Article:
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Lending her voice to praise

Urooj Habib speaks about what it takes to express poetry written in the honour of Prophet Mohammad (pbuh)

By Shazia Tasneem |
PUBLISHED October 09, 2022

Urooj Habib is a renowned naat khwan from Karachi. Her naat (poetry that specifically praises Prophet Muhammad pbuh) recitations are admired beyond borders; she holds a fabulous circle of admirers all over the world. Blessed with a melodious voice, Habib has attained a unique place in the art of naat-goi across the global circles of naat lovers. She has recited naats in front of huge audiences in Pakistan and abroad, bagging honours, awards, and medals.

A graduate in Islamic studies, Habib makes regular appearances on television. What she has accomplished so far is a milestone that is enviable for many seasoned naat khwans. The female naat star has the attention of a huge televiewing audience.

Habib was blessed to have her maternal grandmother as her naat trainer. Her family lived in Saudi Arabia for a long time before moving back to Pakistan. Habib has been reciting naats since her childhood. Her melodious voice touches the heart. A frequent presence in female religious gatherings, Habib, because of her profound recitation, is one of the most sought-after naat khwans in Pakistan. Her voice is so soulful it touches the hearts of the listeners. With a lyrical voice, deep understanding of poetry, and true love for Prophet Mohammad (pbuh), Habib is honest not only with her art but also with her surroundings. Urooj loves to help people in need and distress.

In Ramazan, Muslims take a break from their tiring worldly affairs, and seek solace in prayers and praises in form of naat-e-Rasul in honour of Prophet Mohammad (pbuh). But naat is not limited to Ramazan. It is the poetry of praise for Prophet Mohammad (pbuh), recited by Muslims around the world, at milad gatherings, or to mark important events like birth of a baby, a wedding or launch of a new business.

The tradition of naat is not new. It is evident from historical records that even during the lifetime of Prophet Muhammad (pbuh), Muslims used to read naats to him. He greatly appreciated the love and admiration people showered on him through their prose and poetry. Religious scholars have written about Prophet Mohammad (pbuh) gifting his shawl to Hazrat Kaab ibn Zuhair (RA) when he presented the gift of Qaseeda Burdah Sharif to him.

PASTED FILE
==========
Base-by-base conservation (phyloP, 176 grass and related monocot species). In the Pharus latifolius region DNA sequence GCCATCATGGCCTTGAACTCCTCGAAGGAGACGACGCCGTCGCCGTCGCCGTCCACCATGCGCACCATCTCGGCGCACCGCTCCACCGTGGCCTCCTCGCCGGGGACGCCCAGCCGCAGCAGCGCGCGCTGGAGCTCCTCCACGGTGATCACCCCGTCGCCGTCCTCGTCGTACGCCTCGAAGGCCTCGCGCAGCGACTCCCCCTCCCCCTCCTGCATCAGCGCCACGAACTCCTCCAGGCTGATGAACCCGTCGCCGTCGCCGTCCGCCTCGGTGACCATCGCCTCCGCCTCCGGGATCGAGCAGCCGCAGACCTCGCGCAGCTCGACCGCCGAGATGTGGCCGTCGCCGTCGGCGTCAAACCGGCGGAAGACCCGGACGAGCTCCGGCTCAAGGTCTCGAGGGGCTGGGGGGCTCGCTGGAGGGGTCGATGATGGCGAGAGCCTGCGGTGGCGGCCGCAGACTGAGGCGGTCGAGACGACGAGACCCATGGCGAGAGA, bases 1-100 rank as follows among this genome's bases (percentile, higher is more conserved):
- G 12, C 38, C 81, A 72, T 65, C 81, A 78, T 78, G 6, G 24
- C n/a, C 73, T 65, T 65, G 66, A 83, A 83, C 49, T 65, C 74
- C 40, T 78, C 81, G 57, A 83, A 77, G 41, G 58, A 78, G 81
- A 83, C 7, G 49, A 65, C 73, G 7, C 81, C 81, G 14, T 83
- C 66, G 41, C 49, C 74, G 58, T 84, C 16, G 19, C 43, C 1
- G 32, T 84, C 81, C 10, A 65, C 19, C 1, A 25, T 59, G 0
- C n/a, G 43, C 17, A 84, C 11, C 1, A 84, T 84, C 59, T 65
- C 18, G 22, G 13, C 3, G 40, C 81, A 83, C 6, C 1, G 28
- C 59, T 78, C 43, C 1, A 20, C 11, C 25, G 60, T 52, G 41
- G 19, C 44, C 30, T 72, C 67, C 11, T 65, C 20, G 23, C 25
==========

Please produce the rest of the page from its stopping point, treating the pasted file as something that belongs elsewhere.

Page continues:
The Express Tribune, before meeting with Urooj Habib, reached out to Dr Noor Ahmed Shahtaj, an Islamic scholar and advisor at the Federal Shariat Court, for his views on naat. He explains: “Naat or madah in Arabic is poetry of praise said in honour of Rasool Allah Sallallahu Alaihi Wasallam. It was called qasida. Many of His companions wrote qasidas, which they used to recite in his presence. In Arabic, a poem with praise of the prophet (pbuh) is called ‘madah’. In Urdu, naat is an epithetic presentation of praises attributed to the prophet (pbuh).”

Madah means praise of Prophet Muhammad (pbuh), and the literature was called qasida. The earliest naat or madah was written in Arabic during the lifetime of Prophet Muhammad (pbuh). From Arabic, naat reached many world literatures, including Persian, Urdu, Turkish, Bengali, Punjabi, Sindhi, Pashtu, Seraiki. The Quran is full of praises for Prophet Mohammad (pbuh). Allah (SWT) has conferred praises on His beloved Prophet Mohammad (pbuh) through many verses of the Quran. There is a long list of the companions of Prophet Mohammad (pbuh) who used to recite madah in his presence. Prophet Mohammad (pbuh) loved to recite the verses of praise from the Holy Quran. It is, therefore, evident that naat is deeply rooted in the Islamic tradition.

On Eid-Milad-un-Nabi or in the month of Ramazan, rendition of naat engrosses the hearts of the devotees. The special Ramazan transmissions are avidly watched.

In an exclusive interview with The Express Tribune, Urooj Habib, recipient of the Muhammad Ali award, talks about her life, ambitions, and her desire to be unstoppable and unchallenged in her pursuit to render praises of Allah (SWT) and His last messenger (pbuh).